Press Release
For Immediate Release: 
June 29, 2021
Contact Info: 
Margaret Mulkerrin 202-225-3130
WASHINGTON, DC – This afternoon, House Majority Leader Steny H. Hoyer (MD) spoke on the House Floor in support of H.R. 3005, legislation he sponsored to remove the bust of Chief Justice Roger Brooke Taney from the U.S. Capitol building and replace it with a bust of Associate Justice Thurgood Marshall. The legislation would also remove from public display in the U.S. Capitol statues or busts that are symbols of slavery and segregation, including statues and busts of those who served voluntarily in the Confederate States of America. Below are his remarks as prepared for delivery and a link to the video:
Click here to watch the video.
"Madam Speaker, when I brought this bill to the Floor just about a year ago, I referred to our Capitol building as a ‘sacred space’ for democracy. The intervening months have shown us in ways we could not have imagined then, just how true that statement is. We watched our temple of democracy defiled by a violent insurrection. For many of us here, that was a watershed moment, seeing such evils pervade the halls of the American Capitol.

“However, for African Americans who have been serving here, working here, and visiting here for many decades, that sense of defilement of this ‘sacred space’ is all too familiar. Because when they see individuals like John Calhoun, Charles Aycock, and James Paul Clarke celebrated in stone and bronze in these halls, they are reminded that, for so much of our history, the leaders and leading institutions of our government and our country did not view them as equal or, at times, even human. When they enter the solemn old Supreme Court Chamber and stare into the cold marble eyes of Roger Brooke Taney, they are reminded that, at one time, the highest court in our land declared that Black lives did not matter.

“In the infamous 1857 Dred Scott decision, Taney quoted the Declaration of Independence, which says: ‘We hold these truths to be self-evident: that all men are created equal.’ Beneath those lines, he wrote: ‘The general words above quoted would seem to embrace the whole human family, and if they were used in a similar instrument at this day would be so understood. But…the enslaved African race were not intended to be included, and formed no part of the people who framed and adopted this declaration.’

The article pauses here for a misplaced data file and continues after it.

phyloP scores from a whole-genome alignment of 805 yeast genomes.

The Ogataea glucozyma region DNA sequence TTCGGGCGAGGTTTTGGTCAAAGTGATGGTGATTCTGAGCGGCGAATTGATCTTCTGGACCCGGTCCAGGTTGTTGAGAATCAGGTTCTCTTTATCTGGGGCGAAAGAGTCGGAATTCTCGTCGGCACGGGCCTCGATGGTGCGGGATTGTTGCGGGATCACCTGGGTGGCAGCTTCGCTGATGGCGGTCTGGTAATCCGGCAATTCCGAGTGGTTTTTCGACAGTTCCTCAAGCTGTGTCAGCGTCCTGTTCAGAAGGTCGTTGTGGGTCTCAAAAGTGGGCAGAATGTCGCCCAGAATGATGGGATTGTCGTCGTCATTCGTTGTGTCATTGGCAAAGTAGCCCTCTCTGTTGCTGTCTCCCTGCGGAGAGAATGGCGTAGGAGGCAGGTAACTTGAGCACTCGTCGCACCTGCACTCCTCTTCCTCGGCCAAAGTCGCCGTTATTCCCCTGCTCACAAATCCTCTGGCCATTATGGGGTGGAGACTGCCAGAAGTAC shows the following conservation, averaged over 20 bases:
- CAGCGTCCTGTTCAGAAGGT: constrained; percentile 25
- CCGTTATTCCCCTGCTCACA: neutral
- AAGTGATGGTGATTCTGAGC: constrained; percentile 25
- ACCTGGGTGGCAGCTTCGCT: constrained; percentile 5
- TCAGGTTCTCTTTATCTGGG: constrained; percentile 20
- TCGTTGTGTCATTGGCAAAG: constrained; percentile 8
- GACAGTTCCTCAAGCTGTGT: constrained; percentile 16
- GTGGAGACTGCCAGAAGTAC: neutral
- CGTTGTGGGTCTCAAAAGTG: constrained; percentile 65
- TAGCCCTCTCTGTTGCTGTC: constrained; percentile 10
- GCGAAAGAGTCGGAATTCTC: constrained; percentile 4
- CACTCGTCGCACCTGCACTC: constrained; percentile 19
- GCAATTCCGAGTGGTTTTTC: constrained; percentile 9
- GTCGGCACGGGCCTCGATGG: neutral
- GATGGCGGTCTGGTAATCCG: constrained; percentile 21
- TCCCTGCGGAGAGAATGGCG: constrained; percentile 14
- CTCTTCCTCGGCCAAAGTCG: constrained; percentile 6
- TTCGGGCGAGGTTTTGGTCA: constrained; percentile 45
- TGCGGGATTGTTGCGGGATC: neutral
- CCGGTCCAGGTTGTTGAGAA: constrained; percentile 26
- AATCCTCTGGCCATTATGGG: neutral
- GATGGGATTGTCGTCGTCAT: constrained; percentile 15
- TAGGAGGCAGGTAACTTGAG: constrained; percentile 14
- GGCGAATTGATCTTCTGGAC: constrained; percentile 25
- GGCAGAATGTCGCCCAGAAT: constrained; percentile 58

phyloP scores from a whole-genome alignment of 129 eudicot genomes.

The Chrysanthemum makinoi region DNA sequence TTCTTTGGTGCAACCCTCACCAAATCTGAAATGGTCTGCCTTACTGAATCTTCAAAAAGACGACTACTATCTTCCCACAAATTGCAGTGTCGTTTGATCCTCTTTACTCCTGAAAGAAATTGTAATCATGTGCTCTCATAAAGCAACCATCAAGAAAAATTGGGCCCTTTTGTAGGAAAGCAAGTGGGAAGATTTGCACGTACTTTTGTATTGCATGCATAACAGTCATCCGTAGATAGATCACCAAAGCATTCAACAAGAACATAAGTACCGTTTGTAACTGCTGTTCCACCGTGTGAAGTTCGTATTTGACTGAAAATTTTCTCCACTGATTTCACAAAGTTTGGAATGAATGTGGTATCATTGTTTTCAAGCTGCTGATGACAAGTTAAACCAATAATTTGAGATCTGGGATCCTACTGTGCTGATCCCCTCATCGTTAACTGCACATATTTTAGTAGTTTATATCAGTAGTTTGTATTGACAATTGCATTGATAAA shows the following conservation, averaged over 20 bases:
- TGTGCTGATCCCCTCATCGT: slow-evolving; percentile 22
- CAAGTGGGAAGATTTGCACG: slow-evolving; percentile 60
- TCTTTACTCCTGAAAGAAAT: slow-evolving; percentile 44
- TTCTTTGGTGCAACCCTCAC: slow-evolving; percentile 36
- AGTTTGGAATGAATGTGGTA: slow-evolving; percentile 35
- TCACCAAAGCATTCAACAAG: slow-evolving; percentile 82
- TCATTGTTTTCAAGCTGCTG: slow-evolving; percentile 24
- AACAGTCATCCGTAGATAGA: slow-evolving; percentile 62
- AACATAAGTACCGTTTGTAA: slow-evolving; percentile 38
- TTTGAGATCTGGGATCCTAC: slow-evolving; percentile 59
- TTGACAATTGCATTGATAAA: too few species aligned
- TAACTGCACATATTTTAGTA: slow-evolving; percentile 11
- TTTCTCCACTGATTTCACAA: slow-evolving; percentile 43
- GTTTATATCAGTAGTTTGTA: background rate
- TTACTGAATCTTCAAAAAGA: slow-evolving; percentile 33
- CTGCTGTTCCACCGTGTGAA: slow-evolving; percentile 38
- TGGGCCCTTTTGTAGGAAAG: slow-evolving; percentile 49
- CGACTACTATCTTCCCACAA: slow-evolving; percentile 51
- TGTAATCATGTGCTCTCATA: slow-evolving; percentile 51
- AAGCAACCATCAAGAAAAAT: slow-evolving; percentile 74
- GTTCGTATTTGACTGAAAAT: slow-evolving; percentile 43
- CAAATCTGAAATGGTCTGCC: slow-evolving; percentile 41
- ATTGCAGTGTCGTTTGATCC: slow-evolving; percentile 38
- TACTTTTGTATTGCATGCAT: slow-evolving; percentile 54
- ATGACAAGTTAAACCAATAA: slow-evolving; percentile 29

"Taney’s words were used by the Confederacy during the Civil War to justify the creation of a regime built to sustain the enslavement of African Americans in perpetuity, with no possibility of recognizing their humanity. And they have been used ever since by bigots and white supremacists to justify segregation, racial violence, and discrimination. We must not allow the author of those words to hold a place of honor in our Capitol.

“That’s why I introduced this legislation, along with Rep. Barbara Lee, Whip Jim Clyburn, Rep. Karen Bass, Chairwoman Joyce Beatty, Chairman Bennie Thompson, and Rep. G. K. Butterfield. Because this building – this sacred space, this temple of democracy – has been defiled for too long. It is time to remove those symbols of slavery, segregation, and sedition from these halls.

“Roger Brooke Taney was from my state of Maryland. In our state capital of Annapolis, we removed the statue of Chief Justice Taney that had stood for many, many years. That decision was long overdue, and it reflects our growth as a state as we have confronted the most difficult parts of our history.

“America is confronting its history today, and that is a good thing. Those who say we shouldn’t teach about slavery or that we should sweep it under the rug – or that we should skip over the lines in our Constitution that reference it – do a disservice to our understanding of America’s greatness. We are great because we face our history and seek to learn from it. We are great because we approach our past with humility and openness. And we are great because we continue to perfect our democracy through more inclusion, more tolerance, more justice, and more equality.

“That’s why Democrats and Republicans came together earlier this month to make Juneteenth a national holiday. And it’s why I believe we can take this important step together today. So, Madam Speaker, I ask the House once again to join me in passing this legislation to remove these statues and the bust of Chief Justice Taney from the Capitol. Not because we want to erase history but because we are determined to confront it.

“And, as a Marylander proud of the steps we have taken in Annapolis, I believe that Justice Thurgood Marshall would be a far better ambassador for the greatness of American democracy and for our state of Maryland than Roger Brooke Taney. Where Roger Brooke Taney represents the worst of American injustice and racism, Thurgood Marshall represents the best of American justice and equality.

“I hope my colleagues will join me in taking this important step forward to sanctify this temple of democracy anew – and to make it clear not only that Black Lives Matter but that our democracy belongs to every American equally.”